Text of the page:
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Berry Castle, Iron Age enclosure in Berry Castle Wood

List Entry Summary

This monument is scheduled under the Ancient Monuments and Archaeological Areas Act 1979 as amended as it appears to the Secretary of State to be of national importance. This entry is a copy, the original is held by the Department for Culture, Media and Sport.

Name: Berry Castle, Iron Age enclosure in Berry Castle Wood

List entry Number: 1006204

Location

The monument may lie within the boundary of more than one authority.

County: Somerset

District: West Somerset

District Type: District Authority

Parish: Luccombe

County: Somerset

District: West Somerset

District Type: District Authority

Parish: Porlock

National Park: EXMOOR

Grade: Not applicable to this List entry.

Date first scheduled: 17-Oct-1978

Date of most recent amendment: Not applicable to this List entry.

Legacy System Information

The contents of this record have been generated from a legacy data system.

Legacy System: RSM - OCN

UID: SO 155

Asset Groupings

This list entry does not comprise part of an Asset Grouping. Asset Groupings are not part of the official record but are added later for information.

List entry Description

Summary of Monument

Iron Age defended settlement known as Berry Castle.

Reasons for Designation

Exmoor is the most easterly of the three main upland areas in the south western peninsula of England. In contrast to the other two areas, Dartmoor and Bodmin Moor, there has been no history of antiquarian research and little excavation of Exmoor monuments. However, survey work has confirmed a comparable richness of archaeological remains, with evidence of human exploitation and occupation from the Mesolithic period to the present day. Many of the field monuments surviving on Exmoor date from the later prehistoric period. During the Iron Age a variety of different types of settlement were constructed and occupied in south western England. At the top of the settlement hierarchy were hillforts built in prominent locations. In addition to these a group of smaller sites, known as defended settlements, were also constructed. Some of these were located on hilltops, others in less prominent positions. They are generally smaller than the hillforts, sometimes with an enclosed area of less than 1ha. The enclosing defences were of earthen construction. Univallate sites have a single bank and ditch, multivallate sites more than one. At some sites these earthen ramparts represent a second phase of defence, the first having been a timber fence or palisade. Where excavated, evidence of stone- or timber-built houses has been found within the enclosures, which, in contrast to the hillfort sites, would have been occupied by small communities, perhaps no more than a single family group. Defended settlements are a rare monument type. They were an important element of the settlement pattern, particularly in the upland areas of south western England, and are integral to any study of the developing use of fortified settlements during this period. The Iron Age defended settlement known as Berry Castle survives well and will contain archaeological and environmental evidence relating to its construction, longevity, function, territorial significance, agricultural practices, domestic arrangements and overall landscape context.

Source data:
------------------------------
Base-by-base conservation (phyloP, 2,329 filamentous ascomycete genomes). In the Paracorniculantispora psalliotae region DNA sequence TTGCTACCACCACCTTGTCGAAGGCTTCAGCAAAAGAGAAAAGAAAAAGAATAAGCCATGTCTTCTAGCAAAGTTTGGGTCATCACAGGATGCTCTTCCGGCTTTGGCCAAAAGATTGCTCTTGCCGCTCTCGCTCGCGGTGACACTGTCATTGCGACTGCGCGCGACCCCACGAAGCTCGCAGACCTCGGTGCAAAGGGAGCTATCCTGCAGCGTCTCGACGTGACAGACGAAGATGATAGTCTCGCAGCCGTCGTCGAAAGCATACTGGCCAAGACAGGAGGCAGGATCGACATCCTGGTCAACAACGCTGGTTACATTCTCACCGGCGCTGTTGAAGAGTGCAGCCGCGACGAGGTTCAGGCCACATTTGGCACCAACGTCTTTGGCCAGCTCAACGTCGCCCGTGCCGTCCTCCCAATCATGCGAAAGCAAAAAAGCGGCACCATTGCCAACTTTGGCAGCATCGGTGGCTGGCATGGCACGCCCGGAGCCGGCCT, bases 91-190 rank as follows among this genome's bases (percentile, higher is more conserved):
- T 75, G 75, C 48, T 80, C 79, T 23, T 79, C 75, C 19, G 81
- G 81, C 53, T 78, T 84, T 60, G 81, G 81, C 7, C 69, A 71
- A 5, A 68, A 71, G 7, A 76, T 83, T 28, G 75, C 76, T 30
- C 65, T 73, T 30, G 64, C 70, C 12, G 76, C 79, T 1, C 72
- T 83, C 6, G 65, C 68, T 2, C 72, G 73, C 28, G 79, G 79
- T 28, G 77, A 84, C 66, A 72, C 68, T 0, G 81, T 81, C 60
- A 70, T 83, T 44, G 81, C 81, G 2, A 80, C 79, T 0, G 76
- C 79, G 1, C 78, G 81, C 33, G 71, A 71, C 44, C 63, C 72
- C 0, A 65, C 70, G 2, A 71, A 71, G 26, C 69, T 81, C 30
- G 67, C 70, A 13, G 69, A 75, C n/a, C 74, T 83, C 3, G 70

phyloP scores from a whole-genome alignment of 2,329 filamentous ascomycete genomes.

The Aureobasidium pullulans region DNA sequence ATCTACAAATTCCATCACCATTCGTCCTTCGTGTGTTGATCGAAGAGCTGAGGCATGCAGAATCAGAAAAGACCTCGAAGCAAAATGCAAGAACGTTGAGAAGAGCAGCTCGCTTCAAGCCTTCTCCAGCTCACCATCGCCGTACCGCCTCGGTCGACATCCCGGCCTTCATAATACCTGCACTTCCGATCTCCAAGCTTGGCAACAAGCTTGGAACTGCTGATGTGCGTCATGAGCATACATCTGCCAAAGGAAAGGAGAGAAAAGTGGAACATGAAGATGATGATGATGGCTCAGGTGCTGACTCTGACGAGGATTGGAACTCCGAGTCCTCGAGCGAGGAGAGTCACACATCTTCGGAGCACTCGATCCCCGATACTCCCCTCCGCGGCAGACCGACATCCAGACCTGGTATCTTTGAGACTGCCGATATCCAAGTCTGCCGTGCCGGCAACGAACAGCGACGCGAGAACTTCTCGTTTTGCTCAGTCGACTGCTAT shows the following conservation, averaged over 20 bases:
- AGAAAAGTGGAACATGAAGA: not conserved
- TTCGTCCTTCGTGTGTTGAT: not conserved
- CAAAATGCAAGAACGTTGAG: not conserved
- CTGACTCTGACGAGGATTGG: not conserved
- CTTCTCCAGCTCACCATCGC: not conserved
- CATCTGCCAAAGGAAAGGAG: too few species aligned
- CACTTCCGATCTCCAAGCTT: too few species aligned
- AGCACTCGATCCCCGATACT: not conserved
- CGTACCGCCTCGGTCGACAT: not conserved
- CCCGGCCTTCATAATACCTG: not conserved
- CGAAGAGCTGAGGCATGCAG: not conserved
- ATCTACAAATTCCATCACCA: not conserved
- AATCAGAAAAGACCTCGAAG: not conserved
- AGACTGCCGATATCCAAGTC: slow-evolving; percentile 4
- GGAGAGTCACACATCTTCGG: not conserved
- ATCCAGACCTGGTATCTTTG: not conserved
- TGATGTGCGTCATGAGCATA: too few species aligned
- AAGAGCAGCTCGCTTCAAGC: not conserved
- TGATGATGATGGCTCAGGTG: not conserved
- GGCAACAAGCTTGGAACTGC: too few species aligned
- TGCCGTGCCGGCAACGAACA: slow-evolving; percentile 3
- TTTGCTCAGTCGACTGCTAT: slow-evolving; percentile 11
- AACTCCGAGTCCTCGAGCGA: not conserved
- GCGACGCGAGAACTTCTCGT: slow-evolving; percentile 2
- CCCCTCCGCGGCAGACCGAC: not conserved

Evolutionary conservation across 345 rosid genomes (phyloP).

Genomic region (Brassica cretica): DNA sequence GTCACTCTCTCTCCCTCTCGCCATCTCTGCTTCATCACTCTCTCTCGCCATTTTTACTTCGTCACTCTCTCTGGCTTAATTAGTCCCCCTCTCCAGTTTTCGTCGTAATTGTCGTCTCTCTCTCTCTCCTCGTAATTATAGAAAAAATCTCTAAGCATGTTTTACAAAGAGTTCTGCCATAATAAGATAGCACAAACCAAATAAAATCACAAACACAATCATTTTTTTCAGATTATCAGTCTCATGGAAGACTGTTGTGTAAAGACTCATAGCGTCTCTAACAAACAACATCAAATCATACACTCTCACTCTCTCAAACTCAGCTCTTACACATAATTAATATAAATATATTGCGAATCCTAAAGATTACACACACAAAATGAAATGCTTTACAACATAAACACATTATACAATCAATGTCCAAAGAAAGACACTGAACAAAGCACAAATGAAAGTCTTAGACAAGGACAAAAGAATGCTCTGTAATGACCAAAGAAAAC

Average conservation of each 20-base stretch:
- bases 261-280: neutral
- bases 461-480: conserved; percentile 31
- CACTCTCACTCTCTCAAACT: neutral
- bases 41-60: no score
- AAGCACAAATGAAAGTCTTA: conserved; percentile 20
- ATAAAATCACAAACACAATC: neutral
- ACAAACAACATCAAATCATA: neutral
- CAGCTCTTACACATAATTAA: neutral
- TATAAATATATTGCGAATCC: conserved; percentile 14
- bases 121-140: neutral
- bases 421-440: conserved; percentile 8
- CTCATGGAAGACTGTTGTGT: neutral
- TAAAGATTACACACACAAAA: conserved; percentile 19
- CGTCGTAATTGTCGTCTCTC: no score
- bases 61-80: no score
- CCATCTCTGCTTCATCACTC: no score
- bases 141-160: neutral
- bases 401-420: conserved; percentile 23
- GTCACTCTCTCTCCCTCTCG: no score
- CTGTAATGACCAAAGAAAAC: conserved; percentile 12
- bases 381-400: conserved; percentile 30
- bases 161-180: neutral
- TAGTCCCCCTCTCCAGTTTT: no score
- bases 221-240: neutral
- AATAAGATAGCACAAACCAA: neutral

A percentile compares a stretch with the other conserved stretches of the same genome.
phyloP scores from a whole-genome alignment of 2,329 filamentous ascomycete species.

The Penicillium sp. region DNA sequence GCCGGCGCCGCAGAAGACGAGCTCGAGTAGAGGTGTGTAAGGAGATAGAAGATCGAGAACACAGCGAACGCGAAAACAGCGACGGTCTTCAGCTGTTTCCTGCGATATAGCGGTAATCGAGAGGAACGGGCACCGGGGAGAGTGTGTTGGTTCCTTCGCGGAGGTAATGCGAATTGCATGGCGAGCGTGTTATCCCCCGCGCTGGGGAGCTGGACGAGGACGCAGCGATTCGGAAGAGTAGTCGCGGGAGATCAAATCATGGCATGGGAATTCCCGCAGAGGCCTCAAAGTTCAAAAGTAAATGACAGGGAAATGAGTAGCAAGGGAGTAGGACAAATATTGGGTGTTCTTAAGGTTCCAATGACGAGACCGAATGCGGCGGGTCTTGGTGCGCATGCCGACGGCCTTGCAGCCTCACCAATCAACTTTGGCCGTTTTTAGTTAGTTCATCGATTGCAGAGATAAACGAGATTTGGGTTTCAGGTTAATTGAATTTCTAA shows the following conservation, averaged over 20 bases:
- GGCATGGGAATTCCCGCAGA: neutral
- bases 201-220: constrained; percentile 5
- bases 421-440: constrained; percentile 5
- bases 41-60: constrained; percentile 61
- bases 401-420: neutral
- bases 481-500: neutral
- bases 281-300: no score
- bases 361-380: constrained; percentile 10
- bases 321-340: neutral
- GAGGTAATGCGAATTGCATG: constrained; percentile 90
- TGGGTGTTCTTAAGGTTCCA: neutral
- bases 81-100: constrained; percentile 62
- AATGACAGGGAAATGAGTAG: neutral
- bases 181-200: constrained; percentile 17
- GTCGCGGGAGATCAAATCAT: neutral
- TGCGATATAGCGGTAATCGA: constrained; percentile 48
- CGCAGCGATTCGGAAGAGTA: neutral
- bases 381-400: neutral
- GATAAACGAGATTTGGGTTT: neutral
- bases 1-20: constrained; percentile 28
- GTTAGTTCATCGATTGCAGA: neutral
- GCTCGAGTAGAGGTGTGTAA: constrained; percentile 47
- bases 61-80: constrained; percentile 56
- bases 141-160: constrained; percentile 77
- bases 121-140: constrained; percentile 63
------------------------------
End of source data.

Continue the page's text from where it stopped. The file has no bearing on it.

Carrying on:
History

See Details.

Details

This record was the subject of a minor enhancement on 29 July 2015. This record has been generated from an "old county number" (OCN) scheduling record. These are monuments that were not reviewed under the Monuments Protection Programme and are some of our oldest designation records.

This monument includes an Iron Age defended settlement situated on a narrow sloping ridge between the valleys of two tributaries to an unnamed river leading to Porlock Bay. The settlement survives as three sides of a small rectangular enclosure defined by a single rampart bank of up to 7m wide and 1.7m high internally with a partially buried outer ditch of up to 6m wide and 2m deep to the north, west and south sides and to the east by the natural steep slope. To the south east is a short stretch of a second outer bank and ditch. There is a possible entrance to the north east through which a parish boundary bank enters and effectively bisects the interior.

Further archaeological remains survive in the vicinity but are not included in the scheduling because they have not been formally assessed.

Selected Sources

Other
PastScape Monument No:-35939

National Grid Reference: SS 85919 44958

Map

Map
© Crown Copyright and database right 2017. All rights reserved. Ordnance Survey Licence number 100024900.
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The above map is for quick reference purposes only and may not be to scale. For a copy of the full scale map, please see the attached PDF - 1006204 .pdf

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This copy shows the entry on 19-Oct-2017 at 07:11:19.

End of official listing